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Macroeconomics and financing frictions, [lectures 2 and 3]. Part 1: crisis narrative and the thieving banker model. Lecture to MSc Advanced Macro Students, Bristol, Spring 2014. Overview. Schematic account of recent history of though in macro and finance
Lecture to MSc Advanced Macro Students, Bristol, Spring 2014
Banks experiment with new funding models. Eg Northern Rock’s aggressive entry into mortgages with wholesale funding.
‘Sub-prime’ lending based on political pressure to extend home ownership through relaxing risk management in the Federal Agencies. [See, for example, Calomiris(various)].
Complexity of sub-prime mortgage assets meant holders and credit ratings failed to appreciate risks.
However, in bad times, when net worth is low, defaulting is more tempting.
Household maximise sum of 2 period discounted utility. Small c is period 1, big C is period 2.
Period 1 budget constraint. Consumption plus what you deposit in bank (d) can’t be more than your endowment (y)
Period 2 budget constraint. C can’t be more than What you get from your deposits, plus the bank profits.
The inter-period budget constraint.
R is the gross interest rate.
Pi are the profits from the bank.
Differentiate wrt c and C
Eliminate lagrange multiplier.
Get expression for either c or C
Substitute into inter-period budget constraint assuming that it holds with equality.
Find either c or C.
Then solve for remaining unknowns.
We will see the solution in the next slide, but this will be an exercise for you.
Can you explain equations for d and C in words? How do we get these so simply?
c smoothing motive: consume some of the profits u r going to get in period 2, but less if the interest rate is high; R higher means denominator also larger.
Govt levies taxes T, purchases deposits, earns interest, then returns the taxes in period 2 as a tax cut.
Write out the period 1, 2 then interperiod budget constraints.
We are going to get RT when the govt gets its deposits out of the bank, but today we discount this at rate of return R. So the tax terms cancel.
Looming q is what might break this ‘irrelevance’ to motivate government action.
Firm issues securities s, produce quantity sR_k, no profits.
s=N+d, ie banker buys securities with net worth, plus deposits
Eqm is values for R, c, C, d, pi, such that:
1. Household and firm problem solved
2. Bank problem is solved
3. Markets for goods and deposits clear
If funding cost>return for bank, wouldn’t offer deposits.
If funding costs<returns, would wish to set deposits infinitely high.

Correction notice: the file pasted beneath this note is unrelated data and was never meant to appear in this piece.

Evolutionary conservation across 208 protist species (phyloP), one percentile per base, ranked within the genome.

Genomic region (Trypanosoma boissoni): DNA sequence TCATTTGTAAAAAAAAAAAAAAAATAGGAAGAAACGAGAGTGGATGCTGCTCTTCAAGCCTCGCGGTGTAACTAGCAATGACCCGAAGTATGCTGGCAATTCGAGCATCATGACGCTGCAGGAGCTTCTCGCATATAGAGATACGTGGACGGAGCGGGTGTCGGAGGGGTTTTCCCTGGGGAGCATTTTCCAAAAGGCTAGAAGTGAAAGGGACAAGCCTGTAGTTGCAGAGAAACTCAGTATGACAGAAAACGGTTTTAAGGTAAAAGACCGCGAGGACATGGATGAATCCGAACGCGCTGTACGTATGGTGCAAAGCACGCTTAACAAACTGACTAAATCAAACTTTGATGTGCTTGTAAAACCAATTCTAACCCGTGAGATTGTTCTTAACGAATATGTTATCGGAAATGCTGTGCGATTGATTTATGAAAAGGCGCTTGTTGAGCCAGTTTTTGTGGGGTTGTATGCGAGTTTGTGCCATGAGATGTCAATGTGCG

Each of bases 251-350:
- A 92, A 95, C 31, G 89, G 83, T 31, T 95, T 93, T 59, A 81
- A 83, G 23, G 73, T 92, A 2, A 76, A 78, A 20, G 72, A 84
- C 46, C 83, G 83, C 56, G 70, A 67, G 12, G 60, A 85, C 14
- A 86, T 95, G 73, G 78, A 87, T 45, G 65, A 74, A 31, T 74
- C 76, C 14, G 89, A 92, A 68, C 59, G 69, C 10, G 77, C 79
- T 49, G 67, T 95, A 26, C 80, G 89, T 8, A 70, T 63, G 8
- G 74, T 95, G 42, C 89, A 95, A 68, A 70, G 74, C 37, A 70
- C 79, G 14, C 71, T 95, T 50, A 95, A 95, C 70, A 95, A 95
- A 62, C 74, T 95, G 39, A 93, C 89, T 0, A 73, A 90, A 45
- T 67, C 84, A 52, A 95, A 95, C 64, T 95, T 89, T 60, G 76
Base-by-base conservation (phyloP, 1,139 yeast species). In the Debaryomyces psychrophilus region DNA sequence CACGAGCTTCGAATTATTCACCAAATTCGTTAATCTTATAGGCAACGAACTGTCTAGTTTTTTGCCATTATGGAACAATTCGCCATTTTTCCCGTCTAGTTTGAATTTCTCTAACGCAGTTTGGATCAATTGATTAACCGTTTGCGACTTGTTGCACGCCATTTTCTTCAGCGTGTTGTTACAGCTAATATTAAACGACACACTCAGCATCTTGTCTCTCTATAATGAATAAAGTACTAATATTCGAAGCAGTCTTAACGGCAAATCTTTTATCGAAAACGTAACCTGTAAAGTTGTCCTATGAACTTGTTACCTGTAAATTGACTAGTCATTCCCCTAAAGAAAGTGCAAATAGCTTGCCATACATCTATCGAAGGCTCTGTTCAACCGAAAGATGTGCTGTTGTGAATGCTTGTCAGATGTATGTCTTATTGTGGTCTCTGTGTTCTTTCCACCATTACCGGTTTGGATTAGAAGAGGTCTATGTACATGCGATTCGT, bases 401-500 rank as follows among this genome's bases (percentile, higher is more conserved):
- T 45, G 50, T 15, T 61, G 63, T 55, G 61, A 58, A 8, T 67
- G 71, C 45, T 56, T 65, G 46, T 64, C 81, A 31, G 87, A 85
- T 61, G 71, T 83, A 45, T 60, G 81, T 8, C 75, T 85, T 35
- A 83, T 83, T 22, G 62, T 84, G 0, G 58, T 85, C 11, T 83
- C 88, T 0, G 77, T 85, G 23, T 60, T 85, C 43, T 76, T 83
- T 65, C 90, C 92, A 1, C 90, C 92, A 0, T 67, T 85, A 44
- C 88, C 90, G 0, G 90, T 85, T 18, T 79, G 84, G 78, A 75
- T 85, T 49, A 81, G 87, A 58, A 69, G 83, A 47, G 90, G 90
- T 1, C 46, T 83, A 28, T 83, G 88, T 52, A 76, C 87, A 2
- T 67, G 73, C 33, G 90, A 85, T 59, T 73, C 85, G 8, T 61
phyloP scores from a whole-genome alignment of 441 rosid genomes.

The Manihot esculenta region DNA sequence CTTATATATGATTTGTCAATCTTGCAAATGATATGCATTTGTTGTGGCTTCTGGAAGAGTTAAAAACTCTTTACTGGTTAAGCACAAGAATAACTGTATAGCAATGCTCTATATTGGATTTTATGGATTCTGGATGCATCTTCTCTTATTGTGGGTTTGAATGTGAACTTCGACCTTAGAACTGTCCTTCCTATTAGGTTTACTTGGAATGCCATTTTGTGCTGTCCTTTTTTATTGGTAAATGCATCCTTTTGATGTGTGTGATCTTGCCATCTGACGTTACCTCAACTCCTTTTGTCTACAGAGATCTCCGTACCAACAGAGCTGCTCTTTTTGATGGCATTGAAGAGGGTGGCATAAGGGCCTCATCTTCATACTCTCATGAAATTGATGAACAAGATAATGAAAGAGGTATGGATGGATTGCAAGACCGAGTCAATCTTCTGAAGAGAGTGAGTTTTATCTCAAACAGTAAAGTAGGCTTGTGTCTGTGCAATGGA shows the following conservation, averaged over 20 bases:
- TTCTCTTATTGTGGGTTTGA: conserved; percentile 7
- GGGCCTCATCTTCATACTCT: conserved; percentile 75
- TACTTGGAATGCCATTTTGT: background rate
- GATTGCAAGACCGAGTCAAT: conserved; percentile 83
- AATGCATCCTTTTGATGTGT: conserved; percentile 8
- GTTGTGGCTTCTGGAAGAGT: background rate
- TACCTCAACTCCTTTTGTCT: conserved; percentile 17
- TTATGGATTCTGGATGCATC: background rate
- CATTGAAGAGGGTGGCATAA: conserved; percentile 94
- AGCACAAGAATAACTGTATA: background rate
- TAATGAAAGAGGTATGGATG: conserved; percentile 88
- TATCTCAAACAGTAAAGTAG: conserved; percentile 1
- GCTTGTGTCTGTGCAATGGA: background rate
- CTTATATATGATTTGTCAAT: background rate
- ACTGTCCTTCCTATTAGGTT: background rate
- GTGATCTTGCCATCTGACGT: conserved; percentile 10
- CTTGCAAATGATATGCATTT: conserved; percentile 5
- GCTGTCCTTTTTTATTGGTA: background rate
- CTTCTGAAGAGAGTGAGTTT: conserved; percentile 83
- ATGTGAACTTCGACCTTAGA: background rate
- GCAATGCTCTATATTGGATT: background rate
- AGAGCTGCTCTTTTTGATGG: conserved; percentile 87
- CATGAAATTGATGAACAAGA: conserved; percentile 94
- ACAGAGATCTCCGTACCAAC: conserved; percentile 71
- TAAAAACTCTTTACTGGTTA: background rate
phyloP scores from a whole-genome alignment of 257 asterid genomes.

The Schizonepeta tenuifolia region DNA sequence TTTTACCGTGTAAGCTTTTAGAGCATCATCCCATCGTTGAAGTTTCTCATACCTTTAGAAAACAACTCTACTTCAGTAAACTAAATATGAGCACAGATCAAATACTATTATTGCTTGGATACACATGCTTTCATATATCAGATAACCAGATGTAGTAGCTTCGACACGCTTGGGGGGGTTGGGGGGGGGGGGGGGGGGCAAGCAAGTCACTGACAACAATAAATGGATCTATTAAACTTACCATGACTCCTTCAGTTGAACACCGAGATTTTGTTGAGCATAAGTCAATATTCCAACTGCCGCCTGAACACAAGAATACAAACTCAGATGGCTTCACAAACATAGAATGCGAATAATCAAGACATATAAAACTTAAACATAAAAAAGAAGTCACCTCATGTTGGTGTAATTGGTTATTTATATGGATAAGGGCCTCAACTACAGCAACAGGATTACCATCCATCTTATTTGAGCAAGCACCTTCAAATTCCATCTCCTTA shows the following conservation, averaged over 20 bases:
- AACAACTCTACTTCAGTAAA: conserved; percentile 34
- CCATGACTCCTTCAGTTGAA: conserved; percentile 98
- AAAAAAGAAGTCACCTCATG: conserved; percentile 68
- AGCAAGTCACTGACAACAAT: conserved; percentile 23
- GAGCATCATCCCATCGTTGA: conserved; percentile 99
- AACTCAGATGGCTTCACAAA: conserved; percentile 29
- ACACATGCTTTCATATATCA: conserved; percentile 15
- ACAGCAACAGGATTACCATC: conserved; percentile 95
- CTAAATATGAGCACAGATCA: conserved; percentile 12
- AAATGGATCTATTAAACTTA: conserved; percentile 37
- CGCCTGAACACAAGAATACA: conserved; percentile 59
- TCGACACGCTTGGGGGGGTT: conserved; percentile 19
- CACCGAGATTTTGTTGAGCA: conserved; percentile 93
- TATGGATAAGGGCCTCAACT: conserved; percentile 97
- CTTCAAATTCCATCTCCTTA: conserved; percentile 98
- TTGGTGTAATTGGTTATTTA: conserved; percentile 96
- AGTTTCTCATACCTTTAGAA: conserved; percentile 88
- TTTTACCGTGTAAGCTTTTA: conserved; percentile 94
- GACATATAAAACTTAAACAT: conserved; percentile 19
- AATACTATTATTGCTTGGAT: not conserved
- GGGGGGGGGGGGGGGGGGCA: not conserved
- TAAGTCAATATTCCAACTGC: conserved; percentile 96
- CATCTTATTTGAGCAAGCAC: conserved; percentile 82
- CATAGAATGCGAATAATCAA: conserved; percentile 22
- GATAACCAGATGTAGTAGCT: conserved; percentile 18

Equilibrium solves the planning problem, ie gives the first best, if there is no financial frictions and R=R_k
Here we have substituted in the intertemporal budget constraint.
From FOC wrt k we can deduce that R=R_k. Only interior eq’ia.
Model is the same as before. Stare at the intertemporal budget constraint.
Spread drops out. As if there were no banks.
Interior eq only.
C>0 so lamda <>0
Inspecting the FOC wrt period 1 consumption reveals lamda not zero.
Return on securities
Cost of funding
Now we have a no-default condition.
LHS=what banks get-what they pay.
RHS=what they can steal if default.
Which re-written reads ‘i won’t default provided it makes depositors worse off’
Theta here is the fraction of resources that the banker can get away with if there is a default.
Second line just a re-writing of the first.
It will be an exercise for you to derive this equation from the FOC for the banker’s problem.
If constraint binds, this means lamda>0, and this implies that the spread is positive. [Ex – why?]
But, importantly, note that constraint binds in bad times, so spreads rise [strictly, emerge] in a recession.
This translates to finding the derivative of the spread wrtlamda.
So solve for the ratio of the two interest rates and then differentiate.
What’s going on? As cash position of banks worsens, the benefits to them of keeping the bank as a going concern fall, so to restore those benefits the funding cost has to fall.
This was the bank’s problem with financial conditions, when it can run off with theta*resources left.
See how if N falls, we have to find another way to increase the LHS of the inequality in order to relax the no default constraint.
And lowering R does just this.
Government taxes households by T, gives to banks, expects RkT in return in period 2.
So bank profits not affeted by the tax financed equity injection.
Neither, as it turns out, is first period consumption, since does not involve T.
This was our old expression for c without T financed equity injections into banks.
Now we have an extra term, funds from government investment. And doesn’t cancel with taxes due to the different rate of return.
Now if we substitute in our unchanged equation for bank profits as we have here, and then note that d=y-c-T…. We end up with that equation not involving T!
But deposits d do fall as T financed injections rise.
So total intermediation unchanged.
But if the no-default condition binds, then the fall in deposits does have an effect.
Both sides of this inequality fall, since both involve d
But LHS falls by less than RHS.
LHS involves spread*; RHS involves Rk*d
So fall in d relaxes constraint.